Moral victories aren’t going to satisfy Institute boss Sean Connor

Institute goalkeeper Paul Wells saves Ryan Currans penalty.
Institute goalkeeper Paul Wells saves Ryan Currans penalty.

Manager Sean Connor believes if Institute can regularly produce a similar level of performance to what they showed at Cliftonville on Saturday, then their Danske Bank Premiership future is bright.

Connor, who was in the dug-out for the first time in a number of years, was pleased with his side’s performance, but quick to point out that no one was ‘patting each other in the back’ after a loss.

“If we continue with that effort and application, we’ll be okay, but it’s the ‘if’,” he insisted.

“Moral victories aren’t enough, we need points and we need our first win as quickly as possible so, yes, today was a moral victory but that’s not going to satisfy me.

“I think we deserved something from the game. I’m not saying we deserved to win but we created more chances than them and I was disappointed by the goal we conceded because we worked on that during the week. It was the only time we let them cross the ball and the movement was good.

“It was a soft goal and everybody is looking at the centre halves but they have got good players who have good movement, so if you stop the ball coming in the movement doesn’t matter. If you stop the cross, they don’t score and we get a point.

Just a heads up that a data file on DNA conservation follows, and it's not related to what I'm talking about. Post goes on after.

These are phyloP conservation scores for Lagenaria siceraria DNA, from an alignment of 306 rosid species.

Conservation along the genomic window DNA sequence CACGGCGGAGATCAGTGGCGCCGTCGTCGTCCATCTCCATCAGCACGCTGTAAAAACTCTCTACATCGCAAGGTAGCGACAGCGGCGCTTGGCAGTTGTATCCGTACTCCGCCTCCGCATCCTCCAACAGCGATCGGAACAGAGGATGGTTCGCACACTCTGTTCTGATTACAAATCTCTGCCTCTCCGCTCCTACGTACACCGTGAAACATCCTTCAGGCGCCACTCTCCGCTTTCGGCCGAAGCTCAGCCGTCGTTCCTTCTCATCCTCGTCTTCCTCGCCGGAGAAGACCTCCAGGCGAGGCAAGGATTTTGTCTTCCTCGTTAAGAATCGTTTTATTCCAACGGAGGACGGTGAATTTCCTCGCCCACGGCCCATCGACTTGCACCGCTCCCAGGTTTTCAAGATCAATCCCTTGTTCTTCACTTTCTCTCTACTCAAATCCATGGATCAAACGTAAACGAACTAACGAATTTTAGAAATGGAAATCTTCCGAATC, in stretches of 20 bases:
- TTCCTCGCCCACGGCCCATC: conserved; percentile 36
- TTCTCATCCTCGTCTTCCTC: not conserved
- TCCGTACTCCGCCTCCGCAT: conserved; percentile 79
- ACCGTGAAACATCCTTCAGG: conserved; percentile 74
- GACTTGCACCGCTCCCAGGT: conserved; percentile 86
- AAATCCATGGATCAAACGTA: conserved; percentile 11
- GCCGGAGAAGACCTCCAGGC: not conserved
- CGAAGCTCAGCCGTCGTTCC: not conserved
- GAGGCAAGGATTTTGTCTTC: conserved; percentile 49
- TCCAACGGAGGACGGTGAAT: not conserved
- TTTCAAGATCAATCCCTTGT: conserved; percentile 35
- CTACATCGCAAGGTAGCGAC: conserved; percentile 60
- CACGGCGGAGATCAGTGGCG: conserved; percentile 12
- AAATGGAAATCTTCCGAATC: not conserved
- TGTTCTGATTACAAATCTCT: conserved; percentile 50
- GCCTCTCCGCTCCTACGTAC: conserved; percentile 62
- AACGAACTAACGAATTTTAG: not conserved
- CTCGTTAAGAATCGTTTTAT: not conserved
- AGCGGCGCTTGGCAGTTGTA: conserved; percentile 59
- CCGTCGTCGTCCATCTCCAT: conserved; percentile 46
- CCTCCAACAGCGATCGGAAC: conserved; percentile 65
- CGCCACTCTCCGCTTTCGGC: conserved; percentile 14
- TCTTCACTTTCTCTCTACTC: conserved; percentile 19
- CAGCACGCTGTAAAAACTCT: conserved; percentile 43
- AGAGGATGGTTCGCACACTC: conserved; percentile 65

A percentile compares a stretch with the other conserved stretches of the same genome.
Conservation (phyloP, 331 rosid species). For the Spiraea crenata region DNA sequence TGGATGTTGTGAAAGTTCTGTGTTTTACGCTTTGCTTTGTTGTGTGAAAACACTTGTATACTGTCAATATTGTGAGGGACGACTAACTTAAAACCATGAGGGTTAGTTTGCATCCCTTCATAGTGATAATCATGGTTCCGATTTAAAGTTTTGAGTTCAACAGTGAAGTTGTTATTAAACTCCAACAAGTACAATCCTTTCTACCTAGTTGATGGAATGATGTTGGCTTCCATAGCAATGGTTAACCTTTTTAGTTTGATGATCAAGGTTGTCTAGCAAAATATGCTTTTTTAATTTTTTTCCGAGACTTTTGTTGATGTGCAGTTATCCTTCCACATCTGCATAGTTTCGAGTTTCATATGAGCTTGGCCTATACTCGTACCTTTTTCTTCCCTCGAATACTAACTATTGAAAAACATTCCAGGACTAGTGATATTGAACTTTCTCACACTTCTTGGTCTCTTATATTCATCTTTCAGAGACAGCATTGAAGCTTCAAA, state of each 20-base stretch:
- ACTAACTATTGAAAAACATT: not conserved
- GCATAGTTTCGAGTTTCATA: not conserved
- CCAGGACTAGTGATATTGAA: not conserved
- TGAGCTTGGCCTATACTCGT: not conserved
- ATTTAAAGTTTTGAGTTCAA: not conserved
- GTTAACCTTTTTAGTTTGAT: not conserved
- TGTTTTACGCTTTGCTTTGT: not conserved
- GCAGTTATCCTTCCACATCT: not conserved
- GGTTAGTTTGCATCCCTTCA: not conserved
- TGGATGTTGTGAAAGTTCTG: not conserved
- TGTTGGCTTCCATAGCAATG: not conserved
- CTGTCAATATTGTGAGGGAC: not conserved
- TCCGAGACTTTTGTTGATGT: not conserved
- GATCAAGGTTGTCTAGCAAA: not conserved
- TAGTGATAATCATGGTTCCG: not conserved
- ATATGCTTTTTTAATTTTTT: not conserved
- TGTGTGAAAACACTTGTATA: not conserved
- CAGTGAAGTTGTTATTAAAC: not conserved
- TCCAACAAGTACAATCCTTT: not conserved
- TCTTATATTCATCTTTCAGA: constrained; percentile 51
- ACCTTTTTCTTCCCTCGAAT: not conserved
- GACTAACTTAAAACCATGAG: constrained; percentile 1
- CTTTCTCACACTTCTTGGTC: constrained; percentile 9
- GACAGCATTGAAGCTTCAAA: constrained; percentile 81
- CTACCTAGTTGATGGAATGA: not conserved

Connor did feel the performance was much better than the ’Stute team he watched against Larne seven days previously.

“Anyone that saw the Larne game and then today’s match, it’s like night and day,” he added. “I’m still disappointed we didn’t get a goal but I’m happy with the application and effort. I thought our shape was good and when we changed to three at the back, which we discussed, it went okay.”

’Stute gave youngster Aaron McGurk his first senior start and Connor felt the teenager did well.

“It was either a stroke of madness or a stroke of genius,” he joked.

“I think he did really, really well and had a very positive debut. I don’t think they expected that and I think we played a slightly different formation that what they expected. I think aggression wise, it was different from what they’ll have expected.”

The ex-Dundalk boss, who last week admitted he really enjoyed being back out on the training pitch, felt his experience helped him get the team ready for their trip to Solitude.

“I think because of my experience and the fact I have done it plenty of times before, I was able to quickly prepare them to play this match,” he said.

“For me as an experienced manager, it was easy but I don’t think it’s a particular a good thing to do because I introduced one or two things from my own philosophy this week and I saw it in the performance.

“I only had three training sessions last week and we’ll be better again this week and if we keep doing that, how good can we be in two or three months, that’s what we have got to think about.”